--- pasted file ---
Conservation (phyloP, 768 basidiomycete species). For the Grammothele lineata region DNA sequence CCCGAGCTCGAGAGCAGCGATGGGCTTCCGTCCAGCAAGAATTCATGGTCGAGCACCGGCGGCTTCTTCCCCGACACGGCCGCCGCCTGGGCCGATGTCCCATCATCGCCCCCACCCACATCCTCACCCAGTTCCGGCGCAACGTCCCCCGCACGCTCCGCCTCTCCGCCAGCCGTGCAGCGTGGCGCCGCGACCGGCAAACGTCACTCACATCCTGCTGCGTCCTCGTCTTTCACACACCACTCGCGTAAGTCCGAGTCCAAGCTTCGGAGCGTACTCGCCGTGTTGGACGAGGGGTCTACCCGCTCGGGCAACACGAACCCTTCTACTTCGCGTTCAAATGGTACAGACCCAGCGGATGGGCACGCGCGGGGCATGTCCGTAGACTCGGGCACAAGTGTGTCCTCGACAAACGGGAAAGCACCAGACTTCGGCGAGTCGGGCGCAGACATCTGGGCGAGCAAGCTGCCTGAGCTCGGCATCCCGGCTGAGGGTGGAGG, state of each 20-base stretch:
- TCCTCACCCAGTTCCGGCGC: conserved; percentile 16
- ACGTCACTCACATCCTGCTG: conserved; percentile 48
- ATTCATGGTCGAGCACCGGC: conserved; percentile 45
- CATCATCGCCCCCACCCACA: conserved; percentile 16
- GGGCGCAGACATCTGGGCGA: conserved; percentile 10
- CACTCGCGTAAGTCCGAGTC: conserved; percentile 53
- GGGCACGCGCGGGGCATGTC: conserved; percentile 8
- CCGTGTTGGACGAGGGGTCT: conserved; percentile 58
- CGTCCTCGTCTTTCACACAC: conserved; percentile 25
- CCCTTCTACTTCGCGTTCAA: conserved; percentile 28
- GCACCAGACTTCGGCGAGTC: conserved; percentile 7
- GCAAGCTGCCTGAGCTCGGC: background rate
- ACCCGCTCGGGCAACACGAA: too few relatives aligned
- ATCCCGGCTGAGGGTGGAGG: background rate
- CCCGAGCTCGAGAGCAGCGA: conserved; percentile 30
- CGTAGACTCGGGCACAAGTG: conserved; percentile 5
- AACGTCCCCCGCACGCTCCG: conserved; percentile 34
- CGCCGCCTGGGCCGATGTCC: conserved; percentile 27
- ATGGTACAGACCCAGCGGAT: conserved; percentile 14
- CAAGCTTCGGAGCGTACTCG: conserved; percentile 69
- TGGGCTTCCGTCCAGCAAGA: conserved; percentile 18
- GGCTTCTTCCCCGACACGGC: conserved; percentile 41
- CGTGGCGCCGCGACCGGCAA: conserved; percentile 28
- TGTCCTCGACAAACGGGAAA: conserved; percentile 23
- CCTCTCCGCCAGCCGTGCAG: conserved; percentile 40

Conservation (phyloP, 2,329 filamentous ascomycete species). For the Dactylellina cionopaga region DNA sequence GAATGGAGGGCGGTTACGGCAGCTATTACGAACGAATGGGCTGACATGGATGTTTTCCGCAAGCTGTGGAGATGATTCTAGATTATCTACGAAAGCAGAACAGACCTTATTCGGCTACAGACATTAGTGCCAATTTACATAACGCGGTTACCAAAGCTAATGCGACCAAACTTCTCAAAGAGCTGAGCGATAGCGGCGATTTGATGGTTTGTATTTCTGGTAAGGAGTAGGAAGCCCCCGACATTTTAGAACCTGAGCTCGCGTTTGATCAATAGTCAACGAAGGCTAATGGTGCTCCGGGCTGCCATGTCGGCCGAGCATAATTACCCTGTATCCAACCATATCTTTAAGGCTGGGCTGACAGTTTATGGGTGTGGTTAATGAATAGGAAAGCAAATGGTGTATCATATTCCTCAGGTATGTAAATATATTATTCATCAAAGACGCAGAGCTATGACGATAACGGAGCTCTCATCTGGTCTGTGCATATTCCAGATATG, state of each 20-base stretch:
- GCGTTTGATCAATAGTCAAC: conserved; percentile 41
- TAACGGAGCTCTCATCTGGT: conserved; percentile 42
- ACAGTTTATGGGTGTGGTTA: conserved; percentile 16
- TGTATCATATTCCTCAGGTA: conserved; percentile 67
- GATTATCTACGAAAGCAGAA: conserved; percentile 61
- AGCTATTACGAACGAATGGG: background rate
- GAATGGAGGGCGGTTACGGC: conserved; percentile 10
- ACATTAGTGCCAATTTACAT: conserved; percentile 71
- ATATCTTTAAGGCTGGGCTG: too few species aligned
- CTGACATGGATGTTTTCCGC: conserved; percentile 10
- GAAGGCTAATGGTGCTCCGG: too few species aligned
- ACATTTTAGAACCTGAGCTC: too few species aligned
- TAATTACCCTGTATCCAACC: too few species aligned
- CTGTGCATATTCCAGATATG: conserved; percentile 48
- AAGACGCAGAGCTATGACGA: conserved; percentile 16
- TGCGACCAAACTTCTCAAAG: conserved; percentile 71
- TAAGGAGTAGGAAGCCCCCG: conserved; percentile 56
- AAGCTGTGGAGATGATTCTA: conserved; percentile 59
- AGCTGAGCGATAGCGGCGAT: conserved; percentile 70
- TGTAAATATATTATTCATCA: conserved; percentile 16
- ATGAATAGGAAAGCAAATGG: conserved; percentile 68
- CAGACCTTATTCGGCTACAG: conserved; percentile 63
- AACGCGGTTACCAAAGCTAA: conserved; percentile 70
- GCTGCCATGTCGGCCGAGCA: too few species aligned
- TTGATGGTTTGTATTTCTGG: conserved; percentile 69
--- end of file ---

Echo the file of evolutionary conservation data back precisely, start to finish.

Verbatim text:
Conservation (phyloP, 768 basidiomycete species). For the Grammothele lineata region DNA sequence CCCGAGCTCGAGAGCAGCGATGGGCTTCCGTCCAGCAAGAATTCATGGTCGAGCACCGGCGGCTTCTTCCCCGACACGGCCGCCGCCTGGGCCGATGTCCCATCATCGCCCCCACCCACATCCTCACCCAGTTCCGGCGCAACGTCCCCCGCACGCTCCGCCTCTCCGCCAGCCGTGCAGCGTGGCGCCGCGACCGGCAAACGTCACTCACATCCTGCTGCGTCCTCGTCTTTCACACACCACTCGCGTAAGTCCGAGTCCAAGCTTCGGAGCGTACTCGCCGTGTTGGACGAGGGGTCTACCCGCTCGGGCAACACGAACCCTTCTACTTCGCGTTCAAATGGTACAGACCCAGCGGATGGGCACGCGCGGGGCATGTCCGTAGACTCGGGCACAAGTGTGTCCTCGACAAACGGGAAAGCACCAGACTTCGGCGAGTCGGGCGCAGACATCTGGGCGAGCAAGCTGCCTGAGCTCGGCATCCCGGCTGAGGGTGGAGG, state of each 20-base stretch:
- TCCTCACCCAGTTCCGGCGC: conserved; percentile 16
- ACGTCACTCACATCCTGCTG: conserved; percentile 48
- ATTCATGGTCGAGCACCGGC: conserved; percentile 45
- CATCATCGCCCCCACCCACA: conserved; percentile 16
- GGGCGCAGACATCTGGGCGA: conserved; percentile 10
- CACTCGCGTAAGTCCGAGTC: conserved; percentile 53
- GGGCACGCGCGGGGCATGTC: conserved; percentile 8
- CCGTGTTGGACGAGGGGTCT: conserved; percentile 58
- CGTCCTCGTCTTTCACACAC: conserved; percentile 25
- CCCTTCTACTTCGCGTTCAA: conserved; percentile 28
- GCACCAGACTTCGGCGAGTC: conserved; percentile 7
- GCAAGCTGCCTGAGCTCGGC: background rate
- ACCCGCTCGGGCAACACGAA: too few relatives aligned
- ATCCCGGCTGAGGGTGGAGG: background rate
- CCCGAGCTCGAGAGCAGCGA: conserved; percentile 30
- CGTAGACTCGGGCACAAGTG: conserved; percentile 5
- AACGTCCCCCGCACGCTCCG: conserved; percentile 34
- CGCCGCCTGGGCCGATGTCC: conserved; percentile 27
- ATGGTACAGACCCAGCGGAT: conserved; percentile 14
- CAAGCTTCGGAGCGTACTCG: conserved; percentile 69
- TGGGCTTCCGTCCAGCAAGA: conserved; percentile 18
- GGCTTCTTCCCCGACACGGC: conserved; percentile 41
- CGTGGCGCCGCGACCGGCAA: conserved; percentile 28
- TGTCCTCGACAAACGGGAAA: conserved; percentile 23
- CCTCTCCGCCAGCCGTGCAG: conserved; percentile 40

Conservation (phyloP, 2,329 filamentous ascomycete species). For the Dactylellina cionopaga region DNA sequence GAATGGAGGGCGGTTACGGCAGCTATTACGAACGAATGGGCTGACATGGATGTTTTCCGCAAGCTGTGGAGATGATTCTAGATTATCTACGAAAGCAGAACAGACCTTATTCGGCTACAGACATTAGTGCCAATTTACATAACGCGGTTACCAAAGCTAATGCGACCAAACTTCTCAAAGAGCTGAGCGATAGCGGCGATTTGATGGTTTGTATTTCTGGTAAGGAGTAGGAAGCCCCCGACATTTTAGAACCTGAGCTCGCGTTTGATCAATAGTCAACGAAGGCTAATGGTGCTCCGGGCTGCCATGTCGGCCGAGCATAATTACCCTGTATCCAACCATATCTTTAAGGCTGGGCTGACAGTTTATGGGTGTGGTTAATGAATAGGAAAGCAAATGGTGTATCATATTCCTCAGGTATGTAAATATATTATTCATCAAAGACGCAGAGCTATGACGATAACGGAGCTCTCATCTGGTCTGTGCATATTCCAGATATG, state of each 20-base stretch:
- GCGTTTGATCAATAGTCAAC: conserved; percentile 41
- TAACGGAGCTCTCATCTGGT: conserved; percentile 42
- ACAGTTTATGGGTGTGGTTA: conserved; percentile 16
- TGTATCATATTCCTCAGGTA: conserved; percentile 67
- GATTATCTACGAAAGCAGAA: conserved; percentile 61
- AGCTATTACGAACGAATGGG: background rate
- GAATGGAGGGCGGTTACGGC: conserved; percentile 10
- ACATTAGTGCCAATTTACAT: conserved; percentile 71
- ATATCTTTAAGGCTGGGCTG: too few species aligned
- CTGACATGGATGTTTTCCGC: conserved; percentile 10
- GAAGGCTAATGGTGCTCCGG: too few species aligned
- ACATTTTAGAACCTGAGCTC: too few species aligned
- TAATTACCCTGTATCCAACC: too few species aligned
- CTGTGCATATTCCAGATATG: conserved; percentile 48
- AAGACGCAGAGCTATGACGA: conserved; percentile 16
- TGCGACCAAACTTCTCAAAG: conserved; percentile 71
- TAAGGAGTAGGAAGCCCCCG: conserved; percentile 56
- AAGCTGTGGAGATGATTCTA: conserved; percentile 59
- AGCTGAGCGATAGCGGCGAT: conserved; percentile 70
- TGTAAATATATTATTCATCA: conserved; percentile 16
- ATGAATAGGAAAGCAAATGG: conserved; percentile 68
- CAGACCTTATTCGGCTACAG: conserved; percentile 63
- AACGCGGTTACCAAAGCTAA: conserved; percentile 70
- GCTGCCATGTCGGCCGAGCA: too few species aligned
- TTGATGGTTTGTATTTCTGG: conserved; percentile 69